pfSense on UP Squared

vincitytaymodaimo New Member Posts: 1
edited September 2018 in UP Squared Linux

Hello Community,

Anyone made PFSense work reliably on this?


I would like to thank Publicly Traded ASUS corporation for releasing this allegedly "Community" product though kickstarter.


  • eduncan911
    eduncan911 Administrator, Moderator Posts: 157 admin
    edited October 2018

    @vincitytaymodaimo said:
    Hello Community,

    Anyone made PFSense work reliably on this?


    Hello! Very embarrassed to say but here's my video of demoing pfSense on the UP Squared at World Marker Faire NY in 2017 (over a year ago).

    Back at the time, only the latest pfSense 2.4 Release Candidate would work because of the driver limitations in FreeBSD as they are usually way behind Linux.

    The only 1 feature that didn't work with 2.4 RC was the Intel eMMC 5.0 controller. So I had to use the UP^2's SATA6 port to run a tiny SSD drive at the time for the demo (you can see it in the video, where I talk about soldering the wires for the tiny Supermicro SSD module in the video). That limitation is because pfSense is based on FreeBSD is always very far behind on the latest drivers. It would detect it, but wouldn't enable it as a block storage device for the system. There was a FreeBSD bug open at the time that said they didn't have Intel eMMC 5.0 just yet.

    Maybe by now, a year later, they finally got the 5 year old Intel eMMC 5.0 specification working on the latest FreeBSD - and maybe pfSense has upgraded (they are usually 1 full version behind the latest FreeBSD).

    What was missing in the video was my demo of OpenVPN on pfSense running with AES256 hardware encryption off of the Pentium CPU! I proved it with the openssl commands showing it was using hardware, not software. Without OpenVPN, I was able to download and upload files at around 940-970 Mbps in simultaneous uploads and downloads. With OpenVPN and aes-256-cbc, I got a solid 530-680 Mbps in duplex simutanous upload and download mode - with only 8% CPU usage! Switching to AES 128 CBC I got around 750 to 850 Mbps if memory serves (it was only a quick test).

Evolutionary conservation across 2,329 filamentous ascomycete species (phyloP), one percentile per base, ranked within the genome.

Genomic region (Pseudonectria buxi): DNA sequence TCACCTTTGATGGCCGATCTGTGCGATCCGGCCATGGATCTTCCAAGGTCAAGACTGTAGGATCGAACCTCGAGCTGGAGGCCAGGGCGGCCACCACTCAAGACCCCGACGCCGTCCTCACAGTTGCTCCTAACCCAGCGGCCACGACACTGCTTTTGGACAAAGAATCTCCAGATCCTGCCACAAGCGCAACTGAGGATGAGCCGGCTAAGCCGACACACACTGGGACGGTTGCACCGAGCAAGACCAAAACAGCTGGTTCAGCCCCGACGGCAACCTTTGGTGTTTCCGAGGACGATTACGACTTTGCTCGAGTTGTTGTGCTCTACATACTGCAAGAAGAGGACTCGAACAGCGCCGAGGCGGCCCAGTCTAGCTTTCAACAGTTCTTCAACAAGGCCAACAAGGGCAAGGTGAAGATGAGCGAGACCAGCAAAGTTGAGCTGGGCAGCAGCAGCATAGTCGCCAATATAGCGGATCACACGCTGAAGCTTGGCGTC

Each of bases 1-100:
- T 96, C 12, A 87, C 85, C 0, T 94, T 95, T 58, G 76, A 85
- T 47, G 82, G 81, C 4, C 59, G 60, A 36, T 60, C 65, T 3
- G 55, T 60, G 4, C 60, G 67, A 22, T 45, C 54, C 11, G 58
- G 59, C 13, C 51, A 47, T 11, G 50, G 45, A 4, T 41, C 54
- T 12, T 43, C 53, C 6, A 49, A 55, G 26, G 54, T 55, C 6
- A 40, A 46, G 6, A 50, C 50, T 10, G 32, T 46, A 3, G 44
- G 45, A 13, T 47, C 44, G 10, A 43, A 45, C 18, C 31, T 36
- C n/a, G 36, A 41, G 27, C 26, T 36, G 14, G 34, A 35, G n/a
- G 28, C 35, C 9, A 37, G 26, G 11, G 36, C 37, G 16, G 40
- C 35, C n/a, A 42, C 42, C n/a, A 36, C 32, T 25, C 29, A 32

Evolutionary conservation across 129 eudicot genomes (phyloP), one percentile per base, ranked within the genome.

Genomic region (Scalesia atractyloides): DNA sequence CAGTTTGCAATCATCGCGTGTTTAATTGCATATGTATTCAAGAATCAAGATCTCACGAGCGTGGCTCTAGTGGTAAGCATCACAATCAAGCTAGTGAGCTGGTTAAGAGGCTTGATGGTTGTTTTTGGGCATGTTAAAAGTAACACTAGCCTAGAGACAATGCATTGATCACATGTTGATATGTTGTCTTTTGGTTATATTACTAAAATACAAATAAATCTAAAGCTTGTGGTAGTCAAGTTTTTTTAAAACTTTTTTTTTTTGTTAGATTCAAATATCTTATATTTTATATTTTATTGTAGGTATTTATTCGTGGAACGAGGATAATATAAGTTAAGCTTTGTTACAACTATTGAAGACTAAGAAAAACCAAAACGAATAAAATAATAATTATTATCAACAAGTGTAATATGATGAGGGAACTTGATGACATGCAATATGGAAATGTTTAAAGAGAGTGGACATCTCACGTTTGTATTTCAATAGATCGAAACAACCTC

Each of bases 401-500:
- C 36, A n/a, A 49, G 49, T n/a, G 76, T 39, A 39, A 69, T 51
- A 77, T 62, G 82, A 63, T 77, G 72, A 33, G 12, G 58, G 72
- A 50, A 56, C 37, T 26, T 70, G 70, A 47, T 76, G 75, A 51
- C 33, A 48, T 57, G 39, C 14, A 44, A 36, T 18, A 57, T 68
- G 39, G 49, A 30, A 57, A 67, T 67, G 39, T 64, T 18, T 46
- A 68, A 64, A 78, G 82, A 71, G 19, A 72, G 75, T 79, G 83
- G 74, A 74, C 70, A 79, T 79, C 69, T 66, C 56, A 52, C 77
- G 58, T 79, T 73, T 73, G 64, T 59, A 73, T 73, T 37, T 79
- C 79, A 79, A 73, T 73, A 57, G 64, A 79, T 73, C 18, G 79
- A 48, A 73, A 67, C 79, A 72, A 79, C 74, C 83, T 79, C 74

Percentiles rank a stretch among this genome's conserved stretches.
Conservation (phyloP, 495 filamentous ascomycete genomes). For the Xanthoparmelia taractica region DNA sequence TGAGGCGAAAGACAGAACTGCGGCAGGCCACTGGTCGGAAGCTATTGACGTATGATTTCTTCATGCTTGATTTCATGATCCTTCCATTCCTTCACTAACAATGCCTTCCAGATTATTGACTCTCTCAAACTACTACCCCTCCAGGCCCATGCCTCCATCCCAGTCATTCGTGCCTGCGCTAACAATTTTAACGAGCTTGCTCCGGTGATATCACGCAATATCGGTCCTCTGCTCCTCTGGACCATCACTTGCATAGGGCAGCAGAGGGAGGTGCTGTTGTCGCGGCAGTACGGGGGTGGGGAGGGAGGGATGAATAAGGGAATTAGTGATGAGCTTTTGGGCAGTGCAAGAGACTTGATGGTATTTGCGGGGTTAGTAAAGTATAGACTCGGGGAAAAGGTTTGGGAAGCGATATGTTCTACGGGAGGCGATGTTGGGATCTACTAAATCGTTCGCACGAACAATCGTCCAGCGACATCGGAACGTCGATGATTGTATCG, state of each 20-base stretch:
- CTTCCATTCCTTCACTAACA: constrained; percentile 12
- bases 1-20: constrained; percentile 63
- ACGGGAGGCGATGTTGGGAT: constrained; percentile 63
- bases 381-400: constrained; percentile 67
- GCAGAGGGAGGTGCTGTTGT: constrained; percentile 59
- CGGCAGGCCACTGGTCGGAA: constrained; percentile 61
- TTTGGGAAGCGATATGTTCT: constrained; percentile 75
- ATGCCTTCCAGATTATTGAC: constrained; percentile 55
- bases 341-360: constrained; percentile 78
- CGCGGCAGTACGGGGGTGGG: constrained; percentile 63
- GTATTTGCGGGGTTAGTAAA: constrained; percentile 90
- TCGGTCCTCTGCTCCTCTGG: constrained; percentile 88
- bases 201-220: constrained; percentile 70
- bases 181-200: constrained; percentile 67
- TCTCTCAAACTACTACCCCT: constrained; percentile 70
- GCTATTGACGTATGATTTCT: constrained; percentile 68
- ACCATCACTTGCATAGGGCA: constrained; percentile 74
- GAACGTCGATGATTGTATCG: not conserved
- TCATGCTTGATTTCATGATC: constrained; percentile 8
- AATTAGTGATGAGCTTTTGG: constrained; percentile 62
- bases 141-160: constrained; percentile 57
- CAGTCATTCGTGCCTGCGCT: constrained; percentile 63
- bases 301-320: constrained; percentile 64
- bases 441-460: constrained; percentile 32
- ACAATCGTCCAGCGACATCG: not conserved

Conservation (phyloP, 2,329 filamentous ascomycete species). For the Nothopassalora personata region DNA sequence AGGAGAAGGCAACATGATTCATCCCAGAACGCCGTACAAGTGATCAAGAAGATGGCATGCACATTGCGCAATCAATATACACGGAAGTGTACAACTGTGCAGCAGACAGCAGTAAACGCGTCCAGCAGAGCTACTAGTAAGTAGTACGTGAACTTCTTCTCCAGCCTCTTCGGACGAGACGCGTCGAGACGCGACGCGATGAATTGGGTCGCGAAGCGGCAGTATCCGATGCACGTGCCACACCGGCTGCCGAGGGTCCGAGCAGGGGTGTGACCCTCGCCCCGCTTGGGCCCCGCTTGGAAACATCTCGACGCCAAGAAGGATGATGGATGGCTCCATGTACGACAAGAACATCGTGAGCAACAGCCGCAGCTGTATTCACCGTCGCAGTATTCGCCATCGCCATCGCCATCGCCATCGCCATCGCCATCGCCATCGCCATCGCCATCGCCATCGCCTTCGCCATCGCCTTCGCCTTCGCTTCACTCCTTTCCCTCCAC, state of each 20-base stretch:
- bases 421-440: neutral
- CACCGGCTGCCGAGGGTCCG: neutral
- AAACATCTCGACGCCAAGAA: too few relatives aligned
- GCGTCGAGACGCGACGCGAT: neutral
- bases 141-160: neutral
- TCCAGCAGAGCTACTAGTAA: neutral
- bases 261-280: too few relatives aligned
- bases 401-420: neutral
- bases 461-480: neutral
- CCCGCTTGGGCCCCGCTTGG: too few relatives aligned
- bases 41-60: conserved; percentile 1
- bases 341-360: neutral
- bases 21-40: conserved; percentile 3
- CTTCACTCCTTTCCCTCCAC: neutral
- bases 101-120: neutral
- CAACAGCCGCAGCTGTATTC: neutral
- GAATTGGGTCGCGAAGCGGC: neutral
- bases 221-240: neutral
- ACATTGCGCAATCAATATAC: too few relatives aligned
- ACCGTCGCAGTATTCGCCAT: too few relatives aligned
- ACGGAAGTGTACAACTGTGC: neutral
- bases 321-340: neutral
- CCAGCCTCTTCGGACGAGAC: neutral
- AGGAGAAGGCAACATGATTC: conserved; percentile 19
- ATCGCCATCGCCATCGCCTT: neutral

The AES hardware encryption is a key factor to remember, as pfSense 2.4 (or 2.5?) requires AES hardware encryption going forward. And the UP Squared Pentium version fully supports AES! It was one of the primary reasons I bought it. :smile:

    Personally, pfSense ran great for a few months for my household. But the UP^2 was just overkill - there was so much more hardware I could use it for such as Kubernetes and VMs and docker. I have since formatted and installed Xen using ArchLinux, where I have created several isolated Untrusted VMs to use as my network devices - it follows the Qubes OS model, somewhat. I need to write some blog posts about that and it's enhanced security.

    If you are dead set on pfSense, my recommendation would be to install Xen using ArchLinux (it's so nice to build your machine from scratch), and run pfSense in a Docker container by passing through the two gigabit NICs via PCIe passthrough. Or better yet, look into VyOS instead of pfSense - it's far superior IMO and runs no PHP and is always available in Xen VM and Docker flavors to quickly get up and running.

    I tried to get Ubuntu 16.04 LTS' Xen installed but that version of Xen didn't have the drivers for the UP^2 (which is a common problem with Xen on Ubuntu actually for other hardware). However, the ArchLinux releases as of 2017 (as long as I have been using UP products) does support the UP^2 and UP Boards out of the box as-is with eMMC 5.0 and all - and very very nicely I might add! I've updated the ArchLinux wiki on Xen that works with UP Squared as well in UEFI mode.

    Eric Duncan - UP Evangelist - My thoughts are of my own free will

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